When you submit a grant proposal (or a manuscript, or a dissertation) and you imagine a reviewer reading it, you picture her sitting at an uncluttered desk with no distractions, full attention to your masterpiece.
In reality, she is more likely to be sitting on her bed, pages of her manuscript strewn about, with children jumping on the bed and a dog trying to eat the pages. Real life is messy. As a result, you need to do everything in your power to make your writing clear, easily digestible, and as error free as possible. You can’t control the environment it will be read in, but you can control how easy it is to read it.
Perhaps these words have stayed with me more than any other because I read manuscripts, grant proposals, and theses whenever and wherever I can. Yes, in bed with children climbing me, but also on trains, in the car during the kids’ ceramics class (actually, a very low distraction environment), in coffee shops, in doctors’ offices waiting to be seen, on park benches at playgrounds… whenever and wherever I can fit in a few minutes. I rarely read a full document of more than a few pages in one sitting, and if I do, it’s after midnight. Clarity is incredibly important when you’re trying to convey your message to someone who is distracted or exhausted.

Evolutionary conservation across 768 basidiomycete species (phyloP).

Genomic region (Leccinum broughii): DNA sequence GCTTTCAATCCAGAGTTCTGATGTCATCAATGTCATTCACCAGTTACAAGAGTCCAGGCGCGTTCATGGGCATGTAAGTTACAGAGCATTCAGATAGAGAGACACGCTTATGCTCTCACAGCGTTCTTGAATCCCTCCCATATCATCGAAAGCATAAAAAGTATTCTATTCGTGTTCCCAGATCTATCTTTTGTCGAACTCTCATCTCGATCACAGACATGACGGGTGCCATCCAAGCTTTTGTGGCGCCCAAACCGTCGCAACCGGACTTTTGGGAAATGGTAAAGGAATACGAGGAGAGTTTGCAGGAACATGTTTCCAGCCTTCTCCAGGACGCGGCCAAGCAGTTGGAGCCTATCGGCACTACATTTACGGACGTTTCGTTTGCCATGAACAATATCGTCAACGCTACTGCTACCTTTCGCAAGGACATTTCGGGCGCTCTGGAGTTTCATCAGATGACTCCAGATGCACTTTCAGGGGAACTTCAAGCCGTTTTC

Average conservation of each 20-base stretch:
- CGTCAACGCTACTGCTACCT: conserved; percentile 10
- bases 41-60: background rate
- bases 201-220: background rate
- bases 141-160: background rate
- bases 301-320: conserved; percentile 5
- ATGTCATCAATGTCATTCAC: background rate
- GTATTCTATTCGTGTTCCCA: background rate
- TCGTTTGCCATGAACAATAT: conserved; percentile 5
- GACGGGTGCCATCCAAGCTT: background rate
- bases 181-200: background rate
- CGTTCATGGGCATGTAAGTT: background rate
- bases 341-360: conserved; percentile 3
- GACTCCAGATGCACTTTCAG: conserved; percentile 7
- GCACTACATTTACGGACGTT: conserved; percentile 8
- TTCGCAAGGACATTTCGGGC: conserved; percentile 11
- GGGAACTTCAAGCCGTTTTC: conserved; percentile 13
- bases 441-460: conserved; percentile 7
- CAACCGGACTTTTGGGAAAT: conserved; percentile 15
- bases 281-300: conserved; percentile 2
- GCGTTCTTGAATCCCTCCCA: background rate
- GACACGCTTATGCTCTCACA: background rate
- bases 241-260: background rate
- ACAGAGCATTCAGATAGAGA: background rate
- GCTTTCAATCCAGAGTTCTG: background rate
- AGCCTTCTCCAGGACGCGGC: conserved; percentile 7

So for my next few posts, I’m going to discuss some ways to make your writing clearer. I call it intentional writing because it involves carefully considering your word choice, and thinking not only about the content of your work, but the words you use to convey it. As with posters and presentations, good content only works if backed up by clear presentation. Once you start writing with intention, it will become more natural to correct your own writing, as well as to edit others’.
“The post Intentional writing first appeared on Eva Lefkowitz’s Blog on November 4, 2013.”